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Coming Out to Your Primary Care Provider

Coming Out to Your Primary Care Provider

LGBTQ Pride Month is celebrated each June to commemorate the impact that lesbian, gay, bisexual, transgender, queer or gender-nonconforming people have had, and continue to have, on society. While millions may celebrate, many members of the LGBTQ community continue to experience stigma and keep their identity hidden. That may mean not sharing their sexual identity or orientation with their health care provider.

Dr. Andrew Gasparini, an Altru primary care physician (PCP), says having a PCP means that there is an established bond between doctor and patient.

“A primary care provider wants to be able to provide everyone with proper individualized care.” says Gasparini, “Whether someone identifies as LGBTQ+, nonbinary, or questioning they are all individuals that have medical needs and deserve world-class care.”

two men talkingGasparini also encourages patients to not only share their sexual preferences with their provider but also discuss how they wish to be addressed with pronouns and gender identity.

In a recent Mayo Clinic Minute, Dr. Natalie Erbs, a Mayo Clinic family medicine physician, notes that it’s important information to share to ensure everyone gets the best care possible.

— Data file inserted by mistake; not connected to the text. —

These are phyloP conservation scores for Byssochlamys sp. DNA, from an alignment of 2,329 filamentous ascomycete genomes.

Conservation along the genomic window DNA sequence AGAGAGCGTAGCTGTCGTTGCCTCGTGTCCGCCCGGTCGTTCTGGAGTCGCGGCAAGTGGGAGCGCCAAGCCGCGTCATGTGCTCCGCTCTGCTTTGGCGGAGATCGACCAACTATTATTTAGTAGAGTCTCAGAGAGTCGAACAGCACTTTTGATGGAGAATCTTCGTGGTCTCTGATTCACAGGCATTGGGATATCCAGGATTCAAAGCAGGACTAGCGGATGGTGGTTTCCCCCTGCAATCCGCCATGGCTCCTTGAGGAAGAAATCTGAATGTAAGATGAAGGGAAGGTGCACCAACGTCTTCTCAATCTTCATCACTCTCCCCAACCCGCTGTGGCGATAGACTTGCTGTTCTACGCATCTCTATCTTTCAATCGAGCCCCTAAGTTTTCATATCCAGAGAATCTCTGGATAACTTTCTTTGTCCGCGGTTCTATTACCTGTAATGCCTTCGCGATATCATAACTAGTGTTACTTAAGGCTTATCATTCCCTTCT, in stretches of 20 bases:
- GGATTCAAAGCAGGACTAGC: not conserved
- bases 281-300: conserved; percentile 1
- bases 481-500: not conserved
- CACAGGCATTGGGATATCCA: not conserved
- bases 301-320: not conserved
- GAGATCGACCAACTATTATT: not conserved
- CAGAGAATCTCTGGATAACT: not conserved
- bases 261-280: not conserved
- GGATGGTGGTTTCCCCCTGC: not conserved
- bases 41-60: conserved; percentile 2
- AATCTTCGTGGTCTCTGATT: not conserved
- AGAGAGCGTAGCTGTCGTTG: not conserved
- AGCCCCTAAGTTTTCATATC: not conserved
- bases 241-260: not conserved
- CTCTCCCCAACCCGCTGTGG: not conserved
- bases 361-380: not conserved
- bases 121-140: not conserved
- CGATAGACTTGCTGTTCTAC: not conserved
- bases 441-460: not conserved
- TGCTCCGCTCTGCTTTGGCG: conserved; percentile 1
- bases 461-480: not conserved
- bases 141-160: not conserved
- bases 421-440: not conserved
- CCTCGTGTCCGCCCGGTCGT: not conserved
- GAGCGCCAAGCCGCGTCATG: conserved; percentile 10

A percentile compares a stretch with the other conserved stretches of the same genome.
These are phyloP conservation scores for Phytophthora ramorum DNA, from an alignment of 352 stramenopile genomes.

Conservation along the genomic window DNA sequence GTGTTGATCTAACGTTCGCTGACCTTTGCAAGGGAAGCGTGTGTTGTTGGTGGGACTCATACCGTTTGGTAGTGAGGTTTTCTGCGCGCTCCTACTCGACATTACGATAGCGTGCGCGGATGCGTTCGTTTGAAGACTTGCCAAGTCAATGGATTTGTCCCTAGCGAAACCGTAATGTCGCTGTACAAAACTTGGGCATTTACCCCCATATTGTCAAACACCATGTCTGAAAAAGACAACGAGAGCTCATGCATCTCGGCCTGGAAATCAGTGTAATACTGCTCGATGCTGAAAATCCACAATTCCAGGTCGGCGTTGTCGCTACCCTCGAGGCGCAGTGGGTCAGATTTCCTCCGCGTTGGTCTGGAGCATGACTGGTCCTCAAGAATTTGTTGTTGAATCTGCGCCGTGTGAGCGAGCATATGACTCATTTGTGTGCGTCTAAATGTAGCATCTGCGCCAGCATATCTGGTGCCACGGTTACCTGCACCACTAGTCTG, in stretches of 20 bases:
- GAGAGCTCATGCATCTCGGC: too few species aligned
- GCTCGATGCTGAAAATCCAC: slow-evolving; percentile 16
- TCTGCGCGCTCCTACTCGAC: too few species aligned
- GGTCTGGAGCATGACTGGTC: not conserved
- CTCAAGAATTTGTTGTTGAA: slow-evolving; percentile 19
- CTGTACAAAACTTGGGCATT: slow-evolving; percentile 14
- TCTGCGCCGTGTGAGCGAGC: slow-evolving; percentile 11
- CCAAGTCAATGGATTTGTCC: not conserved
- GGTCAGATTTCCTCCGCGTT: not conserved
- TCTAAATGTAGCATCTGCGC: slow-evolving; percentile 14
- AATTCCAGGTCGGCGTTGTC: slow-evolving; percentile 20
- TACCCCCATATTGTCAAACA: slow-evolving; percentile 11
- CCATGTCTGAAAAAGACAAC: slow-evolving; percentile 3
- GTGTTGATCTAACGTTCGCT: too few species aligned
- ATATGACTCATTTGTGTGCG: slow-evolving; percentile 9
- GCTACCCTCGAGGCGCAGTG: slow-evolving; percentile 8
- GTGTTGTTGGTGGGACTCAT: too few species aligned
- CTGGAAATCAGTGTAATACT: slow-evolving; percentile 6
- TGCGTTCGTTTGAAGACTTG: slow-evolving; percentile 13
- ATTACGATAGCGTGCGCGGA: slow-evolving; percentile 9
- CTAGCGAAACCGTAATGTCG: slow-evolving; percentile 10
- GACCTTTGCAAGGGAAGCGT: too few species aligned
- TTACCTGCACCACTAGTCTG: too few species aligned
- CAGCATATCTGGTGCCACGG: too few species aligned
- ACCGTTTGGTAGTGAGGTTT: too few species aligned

When filling out forms before seeing your health care provider, you might see a line asking about your sexual orientation or gender identity. A person’s medical record is privileged information even if a person is not comfortable being out in public or with family.

“Sometimes it’s hard to say the words out loud, but it’s much easier to click a button. But again, we want to know that about you to get you the right care and get you to the right place,” says Dr. Erbs.

But why does it matter?

“We want to know that about you so that we can get you the right care and get you to the right place,” Dr. Erbs says.

doctor checking heart on man“It affects what type of screenings you might need for certain sexually transmitted infections, depending on the type of sex you’re having, and what exposures you might have to other things like HIV,” says Dr. Erbs. “Some of my patients might qualify to be put on HIV prophylaxis to prevent HIV, depending on the type of sex and who they’re having sex with.”

Dr. Erbs says she hopes you choose to come out to your health care provider.

“We in primary care want to see you, and we want to know about you and get to know you as a person,” says Dr. Erbs.

As a member of the Mayo Clinic Care Network, Altru Health System has access to Mayo Clinic knowledge, resources, and expertise.

Learn more about primary care and yearly screening and checkups at altru.org/familymedicine.